FASTSYNC is a new LogXptMode for Data Guard in 12c. It enables Maximum Availability protection mode at larger distances with less performance impact than LogXptMode SYNC has had before. The old SYNC behavior looks like this:
The point is that we need to wait for two acknowledgements by RFS (got it & wrote it) before we can write the redo entry locally and get the transaction committed. This may slow down the speed of transactions on the Primary, especially with long distances. Now to the new feature:
Here, we wait only for the first acknowledgement (got it) by RFS before we can write locally. There is still a possible performance impact with large distances here, but it is less than before. This is how it looks implemented:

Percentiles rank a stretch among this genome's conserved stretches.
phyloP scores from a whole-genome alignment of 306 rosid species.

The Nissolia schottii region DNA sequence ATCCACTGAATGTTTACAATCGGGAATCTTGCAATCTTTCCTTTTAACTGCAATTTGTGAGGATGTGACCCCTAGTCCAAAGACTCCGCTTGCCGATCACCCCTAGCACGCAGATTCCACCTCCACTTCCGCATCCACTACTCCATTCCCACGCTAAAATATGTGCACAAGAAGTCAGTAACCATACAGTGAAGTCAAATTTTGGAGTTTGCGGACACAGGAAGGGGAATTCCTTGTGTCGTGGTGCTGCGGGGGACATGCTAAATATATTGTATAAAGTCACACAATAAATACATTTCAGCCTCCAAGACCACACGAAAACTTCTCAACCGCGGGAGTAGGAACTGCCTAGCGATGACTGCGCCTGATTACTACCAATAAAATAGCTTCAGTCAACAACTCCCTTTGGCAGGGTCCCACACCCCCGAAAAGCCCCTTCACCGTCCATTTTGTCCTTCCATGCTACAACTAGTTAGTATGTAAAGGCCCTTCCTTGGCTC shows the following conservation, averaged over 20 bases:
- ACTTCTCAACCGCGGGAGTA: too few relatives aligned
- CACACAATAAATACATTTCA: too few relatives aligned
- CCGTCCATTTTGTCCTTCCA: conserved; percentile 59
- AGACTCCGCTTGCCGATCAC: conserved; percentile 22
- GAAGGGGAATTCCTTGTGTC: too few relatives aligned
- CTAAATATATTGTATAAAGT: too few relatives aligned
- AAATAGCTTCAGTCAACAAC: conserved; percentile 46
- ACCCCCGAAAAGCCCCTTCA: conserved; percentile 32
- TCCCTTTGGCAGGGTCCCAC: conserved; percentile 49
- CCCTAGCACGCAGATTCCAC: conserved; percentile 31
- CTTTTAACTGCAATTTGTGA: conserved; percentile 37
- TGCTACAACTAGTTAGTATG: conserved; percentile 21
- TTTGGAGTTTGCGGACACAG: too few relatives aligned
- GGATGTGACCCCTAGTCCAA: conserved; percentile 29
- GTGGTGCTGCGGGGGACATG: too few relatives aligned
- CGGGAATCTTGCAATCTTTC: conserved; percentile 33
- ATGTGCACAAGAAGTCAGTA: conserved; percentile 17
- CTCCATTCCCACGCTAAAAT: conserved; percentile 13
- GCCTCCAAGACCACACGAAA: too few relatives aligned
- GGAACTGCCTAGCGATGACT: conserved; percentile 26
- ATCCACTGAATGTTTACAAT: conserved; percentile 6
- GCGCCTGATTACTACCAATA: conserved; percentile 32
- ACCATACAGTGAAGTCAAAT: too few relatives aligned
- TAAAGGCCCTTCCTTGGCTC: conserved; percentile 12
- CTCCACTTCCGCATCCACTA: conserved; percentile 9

DGMGRL> show configuration; Configuration - myconf Protection Mode: MaxAvailability Members: prima - Primary database physt - (*) Physical standby database Fast-Start Failover: ENABLED Configuration Status: SUCCESS (status updated 26 seconds ago) DGMGRL> show database physt logxptmode LogXptMode = 'fastsync' DGMGRL> exit [oracle@uhesse ~]$ sqlplus sys/oracle@prima as sysdba SQL*Plus: Release 22.214.171.124.0 Production on Sat Aug 1 10:41:27 2015 Copyright (c) 1982, 2014, Oracle. All rights reserved. Connected to: Oracle Database 12c Enterprise Edition Release 126.96.36.199.0 - 64bit Production With the Partitioning, OLAP, Advanced Analytics and Real Application Testing options SQL> show parameter log_archive_dest_2 NAME TYPE VALUE ------------------------------------ ----------- ------------------------------ log_archive_dest_2 string service="physt", SYNC NOAFFIRM delay=0 optional compression= disable max_failure=0 max_conn ections=1 reopen=300 db_unique _name="physt" net_timeout=30, valid_for=(online_logfile,all_ roles)